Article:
Today is Nelson Mandela International Day. It commemorates the lifetime of service Nelson Mandela gave to South Africa and the world. The UN General Assembly launched Nelson Mandela International Day on his birthday in 2009 via a unanimous decision. This day also marks 100 years since his birth (July 18, 1918).
Mandela Day calls on us all, every day, to make the world a better place. Each year, we look back on what has been done. We look forward to what we can still do to further the peace and humanity that Mandela sought after.
Today, I’m reflecting on Nelson Mandela’s legacy as I consider his life, his leadership and his devotion to humanity and to humanitarian causes.
A good friend of mine was the Managing Director of Mandela Leadership Foundation and I had the benefit of knowing him well. Through listening to him describe his encounters with Mandela; I’ve come to intimately understand some of the principles by which he lived, even in times of his own personal sacrifice.
Mandela spent 27 years in prison for standing up against a government that was committing egregious human rights abuses against black South Africans. Throughout his imprisonment, he had rejected at least three conditional offers of release as he was unwavering in his stance. While in prison, he never gave up. Upon his release he still exercised his values, displaying forgiveness and rejecting bitterness. He understood that vengeance would only hinder his goals as those who harbor anger are ultimately the ones who end up in bondage.
On 10 May 1994, he was inaugurated as South Africa’s first democratically elected President. He stood to unite a country whose racial divides were deeply rooted. His efforts toward freedom and unity were all relational. He made practical efforts to build strong interracial relationships and break down the barriers that stood to divide South Africa. One of the most prevalent ways he did this was through sports. South Africa’s rugby team consisted of all white men with the exception of one black man. Many black South Africans rejected the team as representing them and would even cheer for the opposing team.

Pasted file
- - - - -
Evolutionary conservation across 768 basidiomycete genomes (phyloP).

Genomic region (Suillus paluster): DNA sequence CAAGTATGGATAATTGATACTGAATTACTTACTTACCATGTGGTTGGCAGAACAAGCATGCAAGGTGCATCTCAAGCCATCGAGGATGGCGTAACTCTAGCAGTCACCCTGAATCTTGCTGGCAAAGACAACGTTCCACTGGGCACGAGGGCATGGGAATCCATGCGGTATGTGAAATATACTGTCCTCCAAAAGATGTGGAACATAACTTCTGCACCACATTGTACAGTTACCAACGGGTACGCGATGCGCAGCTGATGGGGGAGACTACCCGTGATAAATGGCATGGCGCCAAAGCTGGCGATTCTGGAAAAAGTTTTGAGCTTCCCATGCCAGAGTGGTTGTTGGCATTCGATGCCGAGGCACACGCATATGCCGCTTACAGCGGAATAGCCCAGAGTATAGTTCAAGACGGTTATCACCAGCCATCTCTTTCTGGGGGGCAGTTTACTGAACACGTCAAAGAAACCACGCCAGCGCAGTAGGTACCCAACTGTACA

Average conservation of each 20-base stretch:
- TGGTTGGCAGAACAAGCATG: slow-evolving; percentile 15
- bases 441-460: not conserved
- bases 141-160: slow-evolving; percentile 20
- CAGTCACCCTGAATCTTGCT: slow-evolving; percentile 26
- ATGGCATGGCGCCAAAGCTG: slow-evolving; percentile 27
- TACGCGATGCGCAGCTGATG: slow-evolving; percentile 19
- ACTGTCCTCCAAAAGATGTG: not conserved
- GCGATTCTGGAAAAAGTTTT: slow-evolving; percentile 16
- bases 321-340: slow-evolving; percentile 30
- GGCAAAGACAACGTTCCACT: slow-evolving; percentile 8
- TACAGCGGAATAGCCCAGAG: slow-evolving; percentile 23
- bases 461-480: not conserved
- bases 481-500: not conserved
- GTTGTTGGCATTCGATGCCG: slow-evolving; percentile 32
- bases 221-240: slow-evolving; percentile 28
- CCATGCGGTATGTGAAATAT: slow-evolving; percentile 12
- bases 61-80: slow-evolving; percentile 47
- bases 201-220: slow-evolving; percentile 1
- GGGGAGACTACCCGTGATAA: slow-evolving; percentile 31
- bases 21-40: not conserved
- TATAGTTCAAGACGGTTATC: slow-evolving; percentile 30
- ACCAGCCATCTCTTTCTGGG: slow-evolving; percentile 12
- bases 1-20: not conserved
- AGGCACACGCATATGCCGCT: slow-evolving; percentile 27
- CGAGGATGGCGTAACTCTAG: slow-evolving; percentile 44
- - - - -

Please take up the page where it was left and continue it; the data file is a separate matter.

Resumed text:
Mandela denounced this and called on all of South Africa to stand behind this team regardless of race.
Mandela had a driver take him to the training grounds. But first, he took the time to learn every player’s and coach’s names so that he could address them personally. He invited the captain of the team to tea and insisted on serving his guest himself. He challenged the team to enter into the most impoverished environments in South Africa and put on coaching clinics for children. These world-class white athletes pouring into young black children set the stage for the kind of country Mandela hoped would prosper. Despite terrible provocation, he never answered racism with racism.
Serve Every Day:
Mandela understood that after apartheid legislation, (the system of racial segregation in South Africa) was overturned, there could be potential for white retaliation. He wasn’t trying to move the pendulum to the other side, but rather he was trying to establish the balance; he was trying to establish true equality. Real peacemakers move people from a state of enmity to amity.
At his core, Mandela was a peacemaker. He didn’t just stand up for the oppressed but rather for the entire society. Mandela asked more of those around him. He inspired generations with his revolutionary approach to leadership. He united his people through a collective love of country.
Mandela revered even those of mixed race, who were often viewed as the lowest class of people. He served others and gave tangible examples of how to live out these values. He intentionally hired an integrated security staff while he was president. Another friend of mine named Charles was one of those people, called “Coloureds.” He had been highly restricted on living, education, and economic opportunities. Charles realized his significance and dignity and has taken steps to become a leader of a community development association.
Today he pastors a church in one of the most vulnerable areas of South Africa and many recognize him for his model for transformation.
It was his commitment to affirming the value and worth of all people that made him an iconic and unparalleled leader. He allowed people to see themselves as more than simply categorized by their race. His leadership foundation, founded after his presidency ended, exists to promote his vision. It works to create platforms for engagement around critical issues. It strives to promote social justice as well as peace and reconciliation interventions. Mandela lived in the belief that every person can and should create positive change. Everyone can do something. It doesn’t have to be large acts of heroism. Even be small acts of kindness that restore relationships and allow people to live in the freedom of their own dignity and worth.